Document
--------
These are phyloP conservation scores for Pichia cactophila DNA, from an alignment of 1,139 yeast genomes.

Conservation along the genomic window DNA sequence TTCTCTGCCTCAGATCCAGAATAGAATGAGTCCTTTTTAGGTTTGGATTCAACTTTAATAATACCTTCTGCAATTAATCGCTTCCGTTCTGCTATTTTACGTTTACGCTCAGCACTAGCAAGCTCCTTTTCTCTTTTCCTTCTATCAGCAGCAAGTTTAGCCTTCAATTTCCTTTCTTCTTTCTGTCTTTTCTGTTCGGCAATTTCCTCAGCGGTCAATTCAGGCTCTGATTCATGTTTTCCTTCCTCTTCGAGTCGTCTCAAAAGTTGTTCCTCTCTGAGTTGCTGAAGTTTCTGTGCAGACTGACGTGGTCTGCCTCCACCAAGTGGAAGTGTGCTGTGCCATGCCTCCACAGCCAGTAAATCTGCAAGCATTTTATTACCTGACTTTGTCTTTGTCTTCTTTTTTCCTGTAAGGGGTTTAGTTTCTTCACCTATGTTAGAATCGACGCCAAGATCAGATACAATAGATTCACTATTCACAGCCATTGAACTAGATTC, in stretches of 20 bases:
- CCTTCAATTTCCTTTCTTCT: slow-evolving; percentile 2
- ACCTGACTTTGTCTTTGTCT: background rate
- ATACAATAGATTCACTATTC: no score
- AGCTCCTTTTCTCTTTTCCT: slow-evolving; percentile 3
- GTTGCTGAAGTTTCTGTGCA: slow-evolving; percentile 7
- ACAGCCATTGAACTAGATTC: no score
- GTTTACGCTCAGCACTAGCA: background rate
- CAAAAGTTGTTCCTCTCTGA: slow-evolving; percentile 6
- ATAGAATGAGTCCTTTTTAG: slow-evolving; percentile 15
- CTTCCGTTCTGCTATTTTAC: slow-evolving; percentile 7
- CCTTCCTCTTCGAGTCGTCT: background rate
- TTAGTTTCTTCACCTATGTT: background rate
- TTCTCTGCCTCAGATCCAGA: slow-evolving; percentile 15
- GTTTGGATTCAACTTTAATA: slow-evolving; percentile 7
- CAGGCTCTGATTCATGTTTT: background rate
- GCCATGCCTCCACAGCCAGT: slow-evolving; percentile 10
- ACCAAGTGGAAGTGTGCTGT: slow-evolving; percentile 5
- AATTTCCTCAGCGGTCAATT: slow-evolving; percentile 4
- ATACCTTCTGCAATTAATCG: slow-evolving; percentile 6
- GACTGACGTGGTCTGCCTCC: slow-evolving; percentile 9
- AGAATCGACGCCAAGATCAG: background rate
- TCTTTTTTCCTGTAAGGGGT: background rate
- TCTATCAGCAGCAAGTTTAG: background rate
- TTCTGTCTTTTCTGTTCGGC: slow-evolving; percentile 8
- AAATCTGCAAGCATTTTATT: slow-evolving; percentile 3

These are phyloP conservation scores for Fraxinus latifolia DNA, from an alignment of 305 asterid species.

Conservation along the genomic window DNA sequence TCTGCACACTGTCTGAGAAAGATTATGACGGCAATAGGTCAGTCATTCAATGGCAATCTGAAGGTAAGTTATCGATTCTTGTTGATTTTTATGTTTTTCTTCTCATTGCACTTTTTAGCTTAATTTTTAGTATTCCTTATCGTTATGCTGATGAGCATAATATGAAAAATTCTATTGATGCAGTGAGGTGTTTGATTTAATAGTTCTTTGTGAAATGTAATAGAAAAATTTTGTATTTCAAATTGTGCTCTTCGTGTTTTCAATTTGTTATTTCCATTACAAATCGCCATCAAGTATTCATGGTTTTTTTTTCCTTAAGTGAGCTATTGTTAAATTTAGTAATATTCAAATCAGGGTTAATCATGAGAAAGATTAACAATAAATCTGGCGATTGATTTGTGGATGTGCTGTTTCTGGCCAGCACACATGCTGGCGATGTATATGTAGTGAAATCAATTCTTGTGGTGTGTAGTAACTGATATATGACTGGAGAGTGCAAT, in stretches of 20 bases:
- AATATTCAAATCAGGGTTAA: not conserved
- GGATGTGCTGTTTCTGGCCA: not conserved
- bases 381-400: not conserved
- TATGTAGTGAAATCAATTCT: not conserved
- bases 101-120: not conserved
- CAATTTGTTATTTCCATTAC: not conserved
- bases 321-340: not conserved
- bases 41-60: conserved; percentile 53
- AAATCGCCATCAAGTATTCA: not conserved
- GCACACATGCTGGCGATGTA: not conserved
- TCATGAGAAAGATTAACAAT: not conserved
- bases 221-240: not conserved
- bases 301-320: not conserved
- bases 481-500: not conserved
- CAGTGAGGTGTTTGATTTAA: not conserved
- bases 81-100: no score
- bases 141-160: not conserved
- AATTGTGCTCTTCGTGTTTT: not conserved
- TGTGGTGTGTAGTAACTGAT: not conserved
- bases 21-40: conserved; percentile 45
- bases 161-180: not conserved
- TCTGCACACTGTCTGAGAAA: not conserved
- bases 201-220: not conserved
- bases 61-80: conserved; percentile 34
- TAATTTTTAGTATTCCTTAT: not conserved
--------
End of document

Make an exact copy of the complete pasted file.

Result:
These are phyloP conservation scores for Pichia cactophila DNA, from an alignment of 1,139 yeast genomes.

Conservation along the genomic window DNA sequence TTCTCTGCCTCAGATCCAGAATAGAATGAGTCCTTTTTAGGTTTGGATTCAACTTTAATAATACCTTCTGCAATTAATCGCTTCCGTTCTGCTATTTTACGTTTACGCTCAGCACTAGCAAGCTCCTTTTCTCTTTTCCTTCTATCAGCAGCAAGTTTAGCCTTCAATTTCCTTTCTTCTTTCTGTCTTTTCTGTTCGGCAATTTCCTCAGCGGTCAATTCAGGCTCTGATTCATGTTTTCCTTCCTCTTCGAGTCGTCTCAAAAGTTGTTCCTCTCTGAGTTGCTGAAGTTTCTGTGCAGACTGACGTGGTCTGCCTCCACCAAGTGGAAGTGTGCTGTGCCATGCCTCCACAGCCAGTAAATCTGCAAGCATTTTATTACCTGACTTTGTCTTTGTCTTCTTTTTTCCTGTAAGGGGTTTAGTTTCTTCACCTATGTTAGAATCGACGCCAAGATCAGATACAATAGATTCACTATTCACAGCCATTGAACTAGATTC, in stretches of 20 bases:
- CCTTCAATTTCCTTTCTTCT: slow-evolving; percentile 2
- ACCTGACTTTGTCTTTGTCT: background rate
- ATACAATAGATTCACTATTC: no score
- AGCTCCTTTTCTCTTTTCCT: slow-evolving; percentile 3
- GTTGCTGAAGTTTCTGTGCA: slow-evolving; percentile 7
- ACAGCCATTGAACTAGATTC: no score
- GTTTACGCTCAGCACTAGCA: background rate
- CAAAAGTTGTTCCTCTCTGA: slow-evolving; percentile 6
- ATAGAATGAGTCCTTTTTAG: slow-evolving; percentile 15
- CTTCCGTTCTGCTATTTTAC: slow-evolving; percentile 7
- CCTTCCTCTTCGAGTCGTCT: background rate
- TTAGTTTCTTCACCTATGTT: background rate
- TTCTCTGCCTCAGATCCAGA: slow-evolving; percentile 15
- GTTTGGATTCAACTTTAATA: slow-evolving; percentile 7
- CAGGCTCTGATTCATGTTTT: background rate
- GCCATGCCTCCACAGCCAGT: slow-evolving; percentile 10
- ACCAAGTGGAAGTGTGCTGT: slow-evolving; percentile 5
- AATTTCCTCAGCGGTCAATT: slow-evolving; percentile 4
- ATACCTTCTGCAATTAATCG: slow-evolving; percentile 6
- GACTGACGTGGTCTGCCTCC: slow-evolving; percentile 9
- AGAATCGACGCCAAGATCAG: background rate
- TCTTTTTTCCTGTAAGGGGT: background rate
- TCTATCAGCAGCAAGTTTAG: background rate
- TTCTGTCTTTTCTGTTCGGC: slow-evolving; percentile 8
- AAATCTGCAAGCATTTTATT: slow-evolving; percentile 3

These are phyloP conservation scores for Fraxinus latifolia DNA, from an alignment of 305 asterid species.

Conservation along the genomic window DNA sequence TCTGCACACTGTCTGAGAAAGATTATGACGGCAATAGGTCAGTCATTCAATGGCAATCTGAAGGTAAGTTATCGATTCTTGTTGATTTTTATGTTTTTCTTCTCATTGCACTTTTTAGCTTAATTTTTAGTATTCCTTATCGTTATGCTGATGAGCATAATATGAAAAATTCTATTGATGCAGTGAGGTGTTTGATTTAATAGTTCTTTGTGAAATGTAATAGAAAAATTTTGTATTTCAAATTGTGCTCTTCGTGTTTTCAATTTGTTATTTCCATTACAAATCGCCATCAAGTATTCATGGTTTTTTTTTCCTTAAGTGAGCTATTGTTAAATTTAGTAATATTCAAATCAGGGTTAATCATGAGAAAGATTAACAATAAATCTGGCGATTGATTTGTGGATGTGCTGTTTCTGGCCAGCACACATGCTGGCGATGTATATGTAGTGAAATCAATTCTTGTGGTGTGTAGTAACTGATATATGACTGGAGAGTGCAAT, in stretches of 20 bases:
- AATATTCAAATCAGGGTTAA: not conserved
- GGATGTGCTGTTTCTGGCCA: not conserved
- bases 381-400: not conserved
- TATGTAGTGAAATCAATTCT: not conserved
- bases 101-120: not conserved
- CAATTTGTTATTTCCATTAC: not conserved
- bases 321-340: not conserved
- bases 41-60: conserved; percentile 53
- AAATCGCCATCAAGTATTCA: not conserved
- GCACACATGCTGGCGATGTA: not conserved
- TCATGAGAAAGATTAACAAT: not conserved
- bases 221-240: not conserved
- bases 301-320: not conserved
- bases 481-500: not conserved
- CAGTGAGGTGTTTGATTTAA: not conserved
- bases 81-100: no score
- bases 141-160: not conserved
- AATTGTGCTCTTCGTGTTTT: not conserved
- TGTGGTGTGTAGTAACTGAT: not conserved
- bases 21-40: conserved; percentile 45
- bases 161-180: not conserved
- TCTGCACACTGTCTGAGAAA: not conserved
- bases 201-220: not conserved
- bases 61-80: conserved; percentile 34
- TAATTTTTAGTATTCCTTAT: not conserved